maintenance. Maintenance does not have a strict formula, as does child support, to use to determine amount and length. Therefore, an award of maintenance is solely at the discretion of the presiding judge unless the parties can agree.
Marital Misconduct. The statutory factors set forth in Section 5/504 of the Illinois Marriage and Dissolution of Marriage Act does not allow misconduct during the TERMS OF MAINTENANCE. Maintenance can be either temporary or permanent. Maintenance can be for a fixed period of time, an indefinite period of time, or in gross (in a lump sum that can be paid at once or by payments).
PAYMENT. Payment of maintenance can be from the income of property or from the income of the spouse. Payment can be made directly to the spouse or through an order of withholding from the spouse's paycheck that goes to the State Disbursement Unit (SDU) that keeps a record the payments.
TAX DEDUCTION. The payor of maintenance may receive a tax deduction for payment of maintenance. The payee/recipient of maintenance payments is required to pay taxes on the payments as it is considered income by the IRS. Child support payments cannot be used as a tax deduction according to the IRS unless child support is paid through an order of unallocated child support and maintenance.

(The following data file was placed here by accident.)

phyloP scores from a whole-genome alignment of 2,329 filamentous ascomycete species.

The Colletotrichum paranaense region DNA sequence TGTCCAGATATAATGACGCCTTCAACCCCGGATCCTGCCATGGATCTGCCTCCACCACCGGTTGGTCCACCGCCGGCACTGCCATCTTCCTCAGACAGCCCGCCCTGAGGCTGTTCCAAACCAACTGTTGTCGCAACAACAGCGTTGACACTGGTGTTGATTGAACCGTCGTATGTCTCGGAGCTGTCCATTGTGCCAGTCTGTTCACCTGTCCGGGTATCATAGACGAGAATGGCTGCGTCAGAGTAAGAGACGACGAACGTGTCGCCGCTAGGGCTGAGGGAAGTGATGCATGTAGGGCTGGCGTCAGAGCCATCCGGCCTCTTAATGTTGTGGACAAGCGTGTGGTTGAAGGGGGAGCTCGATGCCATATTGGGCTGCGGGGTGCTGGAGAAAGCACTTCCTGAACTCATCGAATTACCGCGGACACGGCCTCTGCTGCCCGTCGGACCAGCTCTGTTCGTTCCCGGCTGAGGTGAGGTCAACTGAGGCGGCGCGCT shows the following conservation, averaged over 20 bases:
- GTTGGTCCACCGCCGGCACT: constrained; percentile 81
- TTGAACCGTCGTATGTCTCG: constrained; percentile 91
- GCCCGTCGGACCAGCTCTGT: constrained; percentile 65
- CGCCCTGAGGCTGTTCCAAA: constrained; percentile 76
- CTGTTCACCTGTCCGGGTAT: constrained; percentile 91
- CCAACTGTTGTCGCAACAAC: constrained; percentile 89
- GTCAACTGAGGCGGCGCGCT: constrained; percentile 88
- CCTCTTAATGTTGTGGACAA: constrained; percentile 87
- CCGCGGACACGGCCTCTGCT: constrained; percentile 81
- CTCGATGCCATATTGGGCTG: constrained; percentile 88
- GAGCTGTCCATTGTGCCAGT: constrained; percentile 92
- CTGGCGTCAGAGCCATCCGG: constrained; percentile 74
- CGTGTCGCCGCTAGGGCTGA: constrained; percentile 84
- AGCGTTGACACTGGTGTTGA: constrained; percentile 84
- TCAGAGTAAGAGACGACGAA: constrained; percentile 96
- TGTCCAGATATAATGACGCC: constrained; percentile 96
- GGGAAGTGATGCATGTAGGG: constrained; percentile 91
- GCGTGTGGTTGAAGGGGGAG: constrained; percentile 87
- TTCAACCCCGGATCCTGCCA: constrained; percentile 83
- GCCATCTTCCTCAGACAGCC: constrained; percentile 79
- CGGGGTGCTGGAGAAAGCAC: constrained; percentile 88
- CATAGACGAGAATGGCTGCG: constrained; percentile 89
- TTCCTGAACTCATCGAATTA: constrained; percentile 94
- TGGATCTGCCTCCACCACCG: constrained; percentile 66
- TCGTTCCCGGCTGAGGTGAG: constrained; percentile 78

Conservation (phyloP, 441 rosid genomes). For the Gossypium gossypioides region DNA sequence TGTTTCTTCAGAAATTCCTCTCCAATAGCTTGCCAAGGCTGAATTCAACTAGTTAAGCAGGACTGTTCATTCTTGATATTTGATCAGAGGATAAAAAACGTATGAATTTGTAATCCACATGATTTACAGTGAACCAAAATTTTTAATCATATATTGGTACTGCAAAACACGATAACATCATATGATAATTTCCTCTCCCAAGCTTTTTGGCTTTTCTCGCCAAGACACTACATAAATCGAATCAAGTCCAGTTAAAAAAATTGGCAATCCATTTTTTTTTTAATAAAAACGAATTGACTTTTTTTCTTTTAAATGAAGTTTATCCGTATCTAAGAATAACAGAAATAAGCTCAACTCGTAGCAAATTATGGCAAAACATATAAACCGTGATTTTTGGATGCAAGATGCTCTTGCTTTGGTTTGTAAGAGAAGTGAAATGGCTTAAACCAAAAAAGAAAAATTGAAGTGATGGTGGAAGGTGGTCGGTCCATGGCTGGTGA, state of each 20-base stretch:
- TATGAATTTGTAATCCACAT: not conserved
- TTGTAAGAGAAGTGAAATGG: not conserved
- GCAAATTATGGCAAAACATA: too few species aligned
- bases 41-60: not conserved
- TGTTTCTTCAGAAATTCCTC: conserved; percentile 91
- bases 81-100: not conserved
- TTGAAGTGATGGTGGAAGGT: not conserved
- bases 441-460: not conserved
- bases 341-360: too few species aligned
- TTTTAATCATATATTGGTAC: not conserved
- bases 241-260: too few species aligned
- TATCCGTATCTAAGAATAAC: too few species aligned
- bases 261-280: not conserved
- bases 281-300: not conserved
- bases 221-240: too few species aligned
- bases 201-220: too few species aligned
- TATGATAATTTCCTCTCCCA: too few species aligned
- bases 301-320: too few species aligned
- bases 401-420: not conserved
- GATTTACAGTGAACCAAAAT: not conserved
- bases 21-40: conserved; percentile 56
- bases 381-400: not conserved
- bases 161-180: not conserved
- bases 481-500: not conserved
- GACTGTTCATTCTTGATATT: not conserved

Unallocated Child Support and Maintenance. A spouse may be ordered to pay child support and maintenance. These amounts can be set separately or can be combined. Combined child support and maintenance is called unallocated child support and maintenance. A combined order is beneficial to the payor as he/she is able to use the entire amount as a tax deduction rather than just the maintenance payments.